Over half of all threatened species in Victoria – 374 in total – have no action plan in place for their recovery. Many continue to have their populations and habitat devastated despite being listed as threatened.
The Flora and Fauna Guarantee Act demands that once a species is listed, the Department of Environment and Primary Industries must prepare an action statement "as soon as possible", detailing the actions needed to conserve and recover a species.
Environment East Gippsland Inc (EEG), a small local Victorian community group, took the department to court in May this year, seeking orders that the department do its job and prepare action plans for four representative threatened species. It argued that the government department responsible for protecting threatened wildlife had breached the government’s own law.
Five months on, we have reached the outcome we were after.
The four representative species were the glossy black cockatoo, the long-nosed potoroo, the large brown tree frog and the eastern she-oak skink. The species have all been listed as threatened for between 10 and 18 years but do not have action statements.
We believe this is a serious breach of the law. The department’s failure to prepare action statements means that the majority of threatened species in Victoria are not protected at all under the regulations that govern native forest logging.
To add to this neglect of duty, the process of listing new species thought to be in serious decline is also not working. Back in 2009, the Auditor-General found that the department had not allocated sufficient staff and resources to maintain the integrity of the list. It was out of date and not underpinned by quality research, new information or effective measures to ensure our rare and endangered plants and animals would survive.
It’s the same with logging. Another report by the Auditor-General found that the department was not effectively fulfilling its responsibilities in relation to laws governing logging in public forests. Despite well-evidenced breaches of logging codes and laws designed to identify and protect our rare and vulnerable wildlife, the government refused to act until EEG took it to court on two occasions.
We would hope things might now start to improve, but there is no evidence that this is happening. In fact the Napthine government’s main "policy" document on the environment, Environmental Partnerships, makes almost no mention of threatened species protection.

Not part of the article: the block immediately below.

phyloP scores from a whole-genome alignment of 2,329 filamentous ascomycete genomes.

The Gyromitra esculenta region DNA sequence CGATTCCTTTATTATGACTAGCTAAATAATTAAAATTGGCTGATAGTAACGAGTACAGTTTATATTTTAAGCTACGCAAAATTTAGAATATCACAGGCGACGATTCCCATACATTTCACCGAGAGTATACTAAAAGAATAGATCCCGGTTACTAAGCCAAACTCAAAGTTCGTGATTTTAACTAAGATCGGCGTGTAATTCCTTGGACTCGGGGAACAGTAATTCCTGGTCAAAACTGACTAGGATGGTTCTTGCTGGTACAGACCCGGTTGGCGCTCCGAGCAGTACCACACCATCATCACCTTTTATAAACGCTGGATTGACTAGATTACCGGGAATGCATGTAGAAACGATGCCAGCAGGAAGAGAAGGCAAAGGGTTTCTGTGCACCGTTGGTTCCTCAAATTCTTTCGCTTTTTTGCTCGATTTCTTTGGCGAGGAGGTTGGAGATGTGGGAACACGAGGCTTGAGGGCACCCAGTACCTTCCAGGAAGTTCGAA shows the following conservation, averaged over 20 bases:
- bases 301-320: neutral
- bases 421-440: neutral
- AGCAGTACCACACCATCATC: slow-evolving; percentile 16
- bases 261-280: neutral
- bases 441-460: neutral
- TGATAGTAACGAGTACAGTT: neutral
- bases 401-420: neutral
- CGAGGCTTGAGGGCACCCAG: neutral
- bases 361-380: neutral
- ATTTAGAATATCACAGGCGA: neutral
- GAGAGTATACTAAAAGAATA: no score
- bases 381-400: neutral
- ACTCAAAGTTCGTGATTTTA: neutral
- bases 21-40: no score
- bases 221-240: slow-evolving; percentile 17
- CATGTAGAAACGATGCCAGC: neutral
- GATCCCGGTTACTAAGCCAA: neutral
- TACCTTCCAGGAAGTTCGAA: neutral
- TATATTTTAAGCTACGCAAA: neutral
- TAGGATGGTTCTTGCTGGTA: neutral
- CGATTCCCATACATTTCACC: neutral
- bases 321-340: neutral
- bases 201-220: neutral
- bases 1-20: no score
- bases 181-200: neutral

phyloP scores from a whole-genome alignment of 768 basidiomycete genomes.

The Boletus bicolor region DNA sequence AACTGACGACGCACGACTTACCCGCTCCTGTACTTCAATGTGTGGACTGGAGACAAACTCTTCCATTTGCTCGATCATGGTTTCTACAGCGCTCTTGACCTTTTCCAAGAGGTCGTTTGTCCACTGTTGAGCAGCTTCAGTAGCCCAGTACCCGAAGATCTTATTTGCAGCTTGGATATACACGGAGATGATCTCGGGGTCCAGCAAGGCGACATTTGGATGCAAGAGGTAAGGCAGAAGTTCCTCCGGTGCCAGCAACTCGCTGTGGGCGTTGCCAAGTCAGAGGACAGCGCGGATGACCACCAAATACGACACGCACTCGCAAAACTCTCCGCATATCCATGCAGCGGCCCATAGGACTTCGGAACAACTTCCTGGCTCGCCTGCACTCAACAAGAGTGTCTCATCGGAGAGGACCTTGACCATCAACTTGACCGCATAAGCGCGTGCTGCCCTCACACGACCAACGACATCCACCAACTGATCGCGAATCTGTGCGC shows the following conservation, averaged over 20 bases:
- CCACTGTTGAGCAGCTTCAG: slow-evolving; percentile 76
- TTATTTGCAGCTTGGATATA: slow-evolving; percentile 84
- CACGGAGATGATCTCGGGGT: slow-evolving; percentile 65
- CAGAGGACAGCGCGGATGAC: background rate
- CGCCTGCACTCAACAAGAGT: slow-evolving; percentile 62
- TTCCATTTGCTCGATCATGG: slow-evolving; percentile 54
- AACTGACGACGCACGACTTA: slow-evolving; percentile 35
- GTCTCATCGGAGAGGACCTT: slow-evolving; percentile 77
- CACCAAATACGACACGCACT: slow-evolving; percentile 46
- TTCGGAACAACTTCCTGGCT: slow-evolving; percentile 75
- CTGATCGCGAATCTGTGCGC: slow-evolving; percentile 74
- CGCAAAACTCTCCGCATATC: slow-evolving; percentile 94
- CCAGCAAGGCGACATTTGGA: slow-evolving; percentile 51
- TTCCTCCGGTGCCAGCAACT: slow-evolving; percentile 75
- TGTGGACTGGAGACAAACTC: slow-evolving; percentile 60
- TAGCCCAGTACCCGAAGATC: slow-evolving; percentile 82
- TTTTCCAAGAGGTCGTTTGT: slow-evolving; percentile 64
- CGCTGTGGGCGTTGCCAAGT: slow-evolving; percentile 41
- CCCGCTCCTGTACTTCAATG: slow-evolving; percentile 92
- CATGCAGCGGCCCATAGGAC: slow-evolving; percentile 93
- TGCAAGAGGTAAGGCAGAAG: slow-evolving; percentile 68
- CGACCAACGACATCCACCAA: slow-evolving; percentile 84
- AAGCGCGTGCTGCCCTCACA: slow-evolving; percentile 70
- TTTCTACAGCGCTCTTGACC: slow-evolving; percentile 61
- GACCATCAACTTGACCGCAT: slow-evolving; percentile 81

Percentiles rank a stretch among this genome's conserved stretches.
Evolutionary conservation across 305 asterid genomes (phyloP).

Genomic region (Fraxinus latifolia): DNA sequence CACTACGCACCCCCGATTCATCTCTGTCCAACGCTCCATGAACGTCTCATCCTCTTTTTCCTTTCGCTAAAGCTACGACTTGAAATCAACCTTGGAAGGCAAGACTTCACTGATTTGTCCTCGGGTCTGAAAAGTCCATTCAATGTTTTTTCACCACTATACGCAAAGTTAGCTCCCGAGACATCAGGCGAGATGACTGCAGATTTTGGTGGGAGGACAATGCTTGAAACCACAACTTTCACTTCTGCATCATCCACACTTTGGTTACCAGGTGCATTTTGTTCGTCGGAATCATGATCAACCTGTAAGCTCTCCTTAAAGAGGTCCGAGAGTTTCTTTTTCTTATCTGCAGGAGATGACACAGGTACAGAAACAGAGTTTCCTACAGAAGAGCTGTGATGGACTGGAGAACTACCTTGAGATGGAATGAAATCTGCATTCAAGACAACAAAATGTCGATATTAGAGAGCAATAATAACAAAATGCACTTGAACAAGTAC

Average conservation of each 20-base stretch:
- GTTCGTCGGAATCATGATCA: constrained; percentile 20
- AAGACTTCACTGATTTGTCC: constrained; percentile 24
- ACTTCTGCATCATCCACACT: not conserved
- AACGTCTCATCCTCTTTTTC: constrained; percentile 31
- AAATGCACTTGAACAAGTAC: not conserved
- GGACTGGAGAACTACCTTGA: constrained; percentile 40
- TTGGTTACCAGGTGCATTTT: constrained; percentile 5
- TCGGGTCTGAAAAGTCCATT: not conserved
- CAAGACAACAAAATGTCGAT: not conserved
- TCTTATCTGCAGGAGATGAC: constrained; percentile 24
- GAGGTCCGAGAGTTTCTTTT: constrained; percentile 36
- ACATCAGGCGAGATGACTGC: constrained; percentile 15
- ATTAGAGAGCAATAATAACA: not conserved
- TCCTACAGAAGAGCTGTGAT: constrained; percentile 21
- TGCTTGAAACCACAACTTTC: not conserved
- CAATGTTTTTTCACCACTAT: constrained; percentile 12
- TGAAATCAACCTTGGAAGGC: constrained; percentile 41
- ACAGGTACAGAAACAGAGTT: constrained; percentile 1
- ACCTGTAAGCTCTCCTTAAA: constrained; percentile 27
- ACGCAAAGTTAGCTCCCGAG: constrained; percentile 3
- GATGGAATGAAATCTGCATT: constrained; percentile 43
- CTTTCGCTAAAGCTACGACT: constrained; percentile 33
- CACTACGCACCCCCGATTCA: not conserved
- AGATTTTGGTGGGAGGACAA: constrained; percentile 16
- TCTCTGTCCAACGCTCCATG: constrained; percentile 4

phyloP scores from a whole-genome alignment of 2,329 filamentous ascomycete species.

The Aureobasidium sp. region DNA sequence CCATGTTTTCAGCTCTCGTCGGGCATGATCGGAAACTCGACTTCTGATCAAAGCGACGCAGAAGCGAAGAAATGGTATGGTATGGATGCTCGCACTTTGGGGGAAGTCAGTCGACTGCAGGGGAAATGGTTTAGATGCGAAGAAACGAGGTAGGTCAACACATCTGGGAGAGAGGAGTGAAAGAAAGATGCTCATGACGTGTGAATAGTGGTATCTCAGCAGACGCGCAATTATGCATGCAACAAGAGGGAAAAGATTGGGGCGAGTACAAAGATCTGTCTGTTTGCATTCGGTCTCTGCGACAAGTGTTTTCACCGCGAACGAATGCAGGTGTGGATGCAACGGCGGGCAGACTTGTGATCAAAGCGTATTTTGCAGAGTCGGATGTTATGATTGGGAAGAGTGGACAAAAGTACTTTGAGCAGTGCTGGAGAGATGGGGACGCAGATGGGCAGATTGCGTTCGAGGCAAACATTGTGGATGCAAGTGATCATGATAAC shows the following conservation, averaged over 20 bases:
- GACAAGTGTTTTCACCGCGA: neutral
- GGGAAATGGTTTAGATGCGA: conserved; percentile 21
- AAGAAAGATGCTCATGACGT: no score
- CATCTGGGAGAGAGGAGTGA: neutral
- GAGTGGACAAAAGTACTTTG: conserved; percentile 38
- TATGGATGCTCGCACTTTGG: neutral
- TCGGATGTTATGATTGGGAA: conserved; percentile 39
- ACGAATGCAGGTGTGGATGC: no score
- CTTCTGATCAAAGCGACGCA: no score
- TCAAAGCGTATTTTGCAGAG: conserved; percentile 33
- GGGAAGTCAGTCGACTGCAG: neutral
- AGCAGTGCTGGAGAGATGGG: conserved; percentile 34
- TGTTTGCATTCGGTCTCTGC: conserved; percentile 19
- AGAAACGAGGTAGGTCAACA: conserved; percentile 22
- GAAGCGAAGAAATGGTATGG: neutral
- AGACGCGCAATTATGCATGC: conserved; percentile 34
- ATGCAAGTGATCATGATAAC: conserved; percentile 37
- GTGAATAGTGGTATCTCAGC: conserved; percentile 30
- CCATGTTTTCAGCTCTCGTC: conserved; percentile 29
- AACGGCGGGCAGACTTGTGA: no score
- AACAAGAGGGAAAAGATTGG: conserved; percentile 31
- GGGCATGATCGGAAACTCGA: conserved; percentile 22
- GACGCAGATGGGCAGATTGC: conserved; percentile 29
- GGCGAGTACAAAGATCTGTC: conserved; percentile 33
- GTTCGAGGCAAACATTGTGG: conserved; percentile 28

It does mention "streamlining" the administration of the Flora and Fauna Guarantee Act, which could in effect weaken its intention and function. This government has also sacked hundreds of land management and biodiversity staff, worsening the already serious under-resourcing of threatened species protection.
This week, the proceedings brought by EEG against the department have settled. The department has agreed to prepare action statements for the four "test case" species by the end of June 2014.
The department also tells us that it will prepare a plan to deal with the massive backlog of threatened species without protection plans. We don’t know if this document will contain anything of substance, or even if it will be made publicly available. It remains to be seen if each of the other 370 species will also require the threat of legal action before they are granted the privilege of having their own action plan written to aid their survival “as soon as possible”.
We are happy with the settlement, at least for these four rare and beautiful East Gippsland residents. But they are the tip of the iceberg; Victoria’s government agencies are thoroughly failing threatened species.
It is deeply worrying that that Abbott government is proposing to hand responsibility for environmental protection to the states. Groups that care about biodiversity and threatened species will likely have no choice but to continue taking state governments to court in order to force them to fulfil their obligations under the law.
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